• Participation in drug or alcohol treatment programs. If your crimes were related to drug or alcohol use, describe the efforts you’ve made to stay sober. This can include completing a rehabilitation program, attending support groups, and/or taking other steps to lead a healthier life. 
    • Here’s an example:“At the time of my offense, I had been addicted to drugs for over 5 years. My addiction destroyed my sense of judgment, and I stole to fund my habit. However, after I was convicted, I committed to getting clean once and for all. I successfully completed a drug rehab program, and, with the support of my family, I have stayed clean ever since.”
  • Participation in therapy, counseling, or anger management programs. Therapy, counseling, and anger management classes can show that you’ve reflected on your choices and that you’re serious about changing your behavior. If you’ve participated in any such programs, talk briefly about what you’ve learned and how it’s changed your life. 
    • Here’s an example:“At the time of my offense, I didn’t know how to properly deal with my anger. But after my conviction, I knew I had to make a change. I started seeing a counselor who helped me work through the stresses that were contributing to my anger. She also helped me learn techniques for managing my emotions in a healthy way. I’m much happier now, and all my relationships have benefited from my counseling, too.”
  • Your education or training. Education and other training can show your commitment to becoming a productive member of society. You can describe any education or training that you’ve completed, you’re currently undertaking, or that you’re planning to pursue in the future.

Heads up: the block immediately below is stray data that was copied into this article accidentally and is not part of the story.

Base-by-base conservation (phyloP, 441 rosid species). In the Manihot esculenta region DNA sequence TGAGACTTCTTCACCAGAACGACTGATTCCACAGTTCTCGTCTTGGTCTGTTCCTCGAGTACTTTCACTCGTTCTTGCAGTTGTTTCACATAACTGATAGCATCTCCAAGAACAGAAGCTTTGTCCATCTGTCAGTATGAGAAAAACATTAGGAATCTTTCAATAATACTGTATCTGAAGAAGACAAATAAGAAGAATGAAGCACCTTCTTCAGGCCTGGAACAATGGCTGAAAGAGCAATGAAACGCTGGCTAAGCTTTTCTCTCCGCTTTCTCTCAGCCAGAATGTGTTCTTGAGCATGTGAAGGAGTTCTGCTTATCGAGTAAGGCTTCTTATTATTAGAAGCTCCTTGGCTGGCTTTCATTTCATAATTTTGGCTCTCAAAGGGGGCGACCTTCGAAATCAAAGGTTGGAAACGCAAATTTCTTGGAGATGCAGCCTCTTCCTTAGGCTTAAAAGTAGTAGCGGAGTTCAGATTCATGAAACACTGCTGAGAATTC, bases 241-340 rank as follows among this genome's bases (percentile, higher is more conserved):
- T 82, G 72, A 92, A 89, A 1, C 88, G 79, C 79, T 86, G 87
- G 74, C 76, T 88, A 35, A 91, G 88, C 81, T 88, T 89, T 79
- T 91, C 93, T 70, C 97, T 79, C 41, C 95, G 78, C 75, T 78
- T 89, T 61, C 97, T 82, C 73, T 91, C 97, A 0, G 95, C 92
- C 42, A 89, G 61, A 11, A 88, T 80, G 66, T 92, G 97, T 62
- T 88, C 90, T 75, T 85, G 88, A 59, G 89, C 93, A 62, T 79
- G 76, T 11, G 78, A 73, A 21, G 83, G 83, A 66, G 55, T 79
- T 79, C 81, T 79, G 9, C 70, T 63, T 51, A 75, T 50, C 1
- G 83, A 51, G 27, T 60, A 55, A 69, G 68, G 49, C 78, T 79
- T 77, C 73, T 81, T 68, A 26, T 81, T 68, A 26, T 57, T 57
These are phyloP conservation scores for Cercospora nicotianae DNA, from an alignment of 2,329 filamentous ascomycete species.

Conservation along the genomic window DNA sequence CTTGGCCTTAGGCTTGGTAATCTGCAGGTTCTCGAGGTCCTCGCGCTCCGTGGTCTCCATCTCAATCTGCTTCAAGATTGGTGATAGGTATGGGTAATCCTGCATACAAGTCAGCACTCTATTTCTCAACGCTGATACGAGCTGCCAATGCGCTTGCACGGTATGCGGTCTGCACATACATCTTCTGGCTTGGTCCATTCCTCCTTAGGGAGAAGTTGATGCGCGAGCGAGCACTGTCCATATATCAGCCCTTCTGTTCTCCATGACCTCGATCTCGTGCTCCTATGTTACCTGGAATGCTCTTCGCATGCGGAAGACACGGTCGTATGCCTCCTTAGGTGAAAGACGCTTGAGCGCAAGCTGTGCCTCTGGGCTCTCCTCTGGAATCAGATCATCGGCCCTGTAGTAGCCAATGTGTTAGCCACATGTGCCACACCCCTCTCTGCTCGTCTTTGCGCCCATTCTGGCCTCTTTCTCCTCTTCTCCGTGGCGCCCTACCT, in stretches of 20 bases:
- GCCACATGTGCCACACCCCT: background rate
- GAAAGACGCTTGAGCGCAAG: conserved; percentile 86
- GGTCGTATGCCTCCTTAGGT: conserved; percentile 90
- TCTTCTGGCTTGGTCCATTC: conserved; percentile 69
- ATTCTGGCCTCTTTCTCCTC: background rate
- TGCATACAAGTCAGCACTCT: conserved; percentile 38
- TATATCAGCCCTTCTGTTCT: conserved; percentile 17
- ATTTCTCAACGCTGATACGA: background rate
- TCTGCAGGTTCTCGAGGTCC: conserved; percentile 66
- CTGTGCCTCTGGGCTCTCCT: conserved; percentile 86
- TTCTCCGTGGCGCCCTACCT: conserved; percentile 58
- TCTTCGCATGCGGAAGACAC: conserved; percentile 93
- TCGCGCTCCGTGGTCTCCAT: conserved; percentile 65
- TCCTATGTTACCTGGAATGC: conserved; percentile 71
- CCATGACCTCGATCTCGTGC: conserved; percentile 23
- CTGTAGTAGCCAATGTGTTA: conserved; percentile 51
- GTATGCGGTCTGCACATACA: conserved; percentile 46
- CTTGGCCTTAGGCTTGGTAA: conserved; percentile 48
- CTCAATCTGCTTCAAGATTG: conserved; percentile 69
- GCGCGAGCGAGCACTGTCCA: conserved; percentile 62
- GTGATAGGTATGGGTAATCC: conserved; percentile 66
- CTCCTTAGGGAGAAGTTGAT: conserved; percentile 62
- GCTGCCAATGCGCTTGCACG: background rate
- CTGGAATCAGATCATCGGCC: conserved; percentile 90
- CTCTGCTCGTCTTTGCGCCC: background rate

• Here’s an example: “After serving my sentence, I went back to college and earned my bachelor’s degree in business. I graduated near the top of my class and got a good job right out of school. Over several years, I worked my way up to my current position as a project manager. I’m now planning on applying for MBA programs to further advance my career.”
  • Your work history. Maintaining employment shows commitment to leading a productive life. So it can be helpful to talk about your work history, including work-related accomplishments such as promotions or awards. If you’re self-employed or an entrepreneur, you can also talk about businesses that you’ve started, and any successes you’ve had. 
    • Here’s an example: “I’ve maintained steady employment ever since my conviction. Within a year of joining my current employer, I became one of the top sales people. I’m now a sales manager and lead a team of 10 sales representatives.”
  • Participation in faith-based programs. Many people turn to their faith to help them make more positive life choices. If this is the case for you, describe the role your faith plays in your life, and how it has helped you.
    • Here’s an example: “Since my conviction, I have recommitted to my Christian faith. This has helped me focus on making better decisions, building a life I’m proud of, and making a positive impact on others. My church community is a great source of comfort and support for me, and I also try to give back by regularly organizing church activities.”
  • Volunteer/charity work and community involvement. Volunteer work and community involvement show that you’re actively making positive contributions to society. So if you do any volunteer or charity work, talk about it. This can include working with animals, volunteering for crisis hotlines, participating in environmental projects, and more. 
    • Here’s an example: “For the past few years, I have been volunteering at an organization that provides support and legal services to the homeless. I’m happy that I can make a difference in the lives of others, especially because I know what it’s like to need that kind of help. My volunteer work has also helped me learn new skills and form valuable relationships with my fellow volunteers.”
  • Participation in sports or other hobbies. Playing sports and nurturing hobbies are often helpful ways to direct your energy and improve mental health. They have many other benefits as well, such as improving self-esteem, providing a sense of achievement, and providing a positive social outlet. If any sports or hobbies played a role in helping you stay crime-free, describe how.